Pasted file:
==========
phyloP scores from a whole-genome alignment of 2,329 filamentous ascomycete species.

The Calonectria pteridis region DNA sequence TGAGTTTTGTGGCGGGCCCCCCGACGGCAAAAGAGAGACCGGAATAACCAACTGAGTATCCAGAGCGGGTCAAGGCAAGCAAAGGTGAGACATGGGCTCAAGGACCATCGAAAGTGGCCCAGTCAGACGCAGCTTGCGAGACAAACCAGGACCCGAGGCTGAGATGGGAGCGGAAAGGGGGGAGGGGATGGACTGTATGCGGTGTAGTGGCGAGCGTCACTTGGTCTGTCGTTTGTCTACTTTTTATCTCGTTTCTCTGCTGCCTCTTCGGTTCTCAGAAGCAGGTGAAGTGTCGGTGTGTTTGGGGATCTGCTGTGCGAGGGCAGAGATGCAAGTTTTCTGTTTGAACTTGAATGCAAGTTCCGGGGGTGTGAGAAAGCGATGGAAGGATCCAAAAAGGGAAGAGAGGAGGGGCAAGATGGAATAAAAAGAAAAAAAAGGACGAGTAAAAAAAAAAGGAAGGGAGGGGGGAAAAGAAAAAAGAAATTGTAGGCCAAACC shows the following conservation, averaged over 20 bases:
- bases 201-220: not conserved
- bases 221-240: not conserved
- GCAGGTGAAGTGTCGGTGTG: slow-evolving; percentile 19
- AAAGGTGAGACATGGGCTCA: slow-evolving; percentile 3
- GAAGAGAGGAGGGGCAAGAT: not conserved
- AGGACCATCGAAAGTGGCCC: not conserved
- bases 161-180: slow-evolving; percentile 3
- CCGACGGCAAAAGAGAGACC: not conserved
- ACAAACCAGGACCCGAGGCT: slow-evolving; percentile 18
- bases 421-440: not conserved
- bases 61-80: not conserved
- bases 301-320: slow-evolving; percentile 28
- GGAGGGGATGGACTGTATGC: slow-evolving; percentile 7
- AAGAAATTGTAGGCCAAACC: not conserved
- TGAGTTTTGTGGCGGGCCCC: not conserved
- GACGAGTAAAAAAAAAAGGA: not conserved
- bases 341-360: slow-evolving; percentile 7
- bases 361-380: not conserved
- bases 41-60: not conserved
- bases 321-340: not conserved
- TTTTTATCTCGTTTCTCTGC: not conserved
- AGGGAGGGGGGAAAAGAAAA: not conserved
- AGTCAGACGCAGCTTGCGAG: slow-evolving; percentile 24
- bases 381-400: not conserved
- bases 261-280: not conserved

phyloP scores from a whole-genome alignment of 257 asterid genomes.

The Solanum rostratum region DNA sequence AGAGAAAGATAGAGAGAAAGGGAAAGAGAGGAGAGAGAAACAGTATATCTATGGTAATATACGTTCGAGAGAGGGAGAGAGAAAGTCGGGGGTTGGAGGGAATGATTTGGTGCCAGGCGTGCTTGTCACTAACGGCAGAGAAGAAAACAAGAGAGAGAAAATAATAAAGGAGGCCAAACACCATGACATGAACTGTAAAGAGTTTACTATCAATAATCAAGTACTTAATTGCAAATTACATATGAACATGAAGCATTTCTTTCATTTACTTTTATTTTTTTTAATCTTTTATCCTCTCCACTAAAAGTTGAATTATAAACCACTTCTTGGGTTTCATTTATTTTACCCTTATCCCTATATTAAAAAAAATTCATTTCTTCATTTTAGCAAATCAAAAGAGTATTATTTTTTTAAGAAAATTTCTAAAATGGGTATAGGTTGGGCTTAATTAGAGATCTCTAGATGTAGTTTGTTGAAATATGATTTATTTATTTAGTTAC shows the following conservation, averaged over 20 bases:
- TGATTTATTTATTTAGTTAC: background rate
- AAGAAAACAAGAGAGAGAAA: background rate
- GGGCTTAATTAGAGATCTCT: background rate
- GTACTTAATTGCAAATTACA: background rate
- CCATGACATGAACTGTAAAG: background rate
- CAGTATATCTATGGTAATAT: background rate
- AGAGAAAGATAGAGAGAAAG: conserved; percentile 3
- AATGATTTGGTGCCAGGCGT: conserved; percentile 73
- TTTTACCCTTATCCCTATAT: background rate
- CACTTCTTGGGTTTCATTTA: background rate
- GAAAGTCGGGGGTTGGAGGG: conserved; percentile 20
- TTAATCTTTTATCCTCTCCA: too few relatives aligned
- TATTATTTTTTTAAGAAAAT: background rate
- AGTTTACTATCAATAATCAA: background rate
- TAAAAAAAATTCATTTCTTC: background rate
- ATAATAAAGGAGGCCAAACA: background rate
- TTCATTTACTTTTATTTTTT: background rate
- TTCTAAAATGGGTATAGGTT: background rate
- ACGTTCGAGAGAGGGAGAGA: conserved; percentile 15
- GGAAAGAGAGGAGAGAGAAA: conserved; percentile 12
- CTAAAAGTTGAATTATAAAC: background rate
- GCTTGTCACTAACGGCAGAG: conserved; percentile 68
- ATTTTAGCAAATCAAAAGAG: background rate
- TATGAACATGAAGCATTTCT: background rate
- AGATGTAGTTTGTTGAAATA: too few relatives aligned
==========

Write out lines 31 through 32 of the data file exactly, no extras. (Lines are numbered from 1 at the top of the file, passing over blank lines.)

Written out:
- AAGAAAACAAGAGAGAGAAA: background rate
- GGGCTTAATTAGAGATCTCT: background rate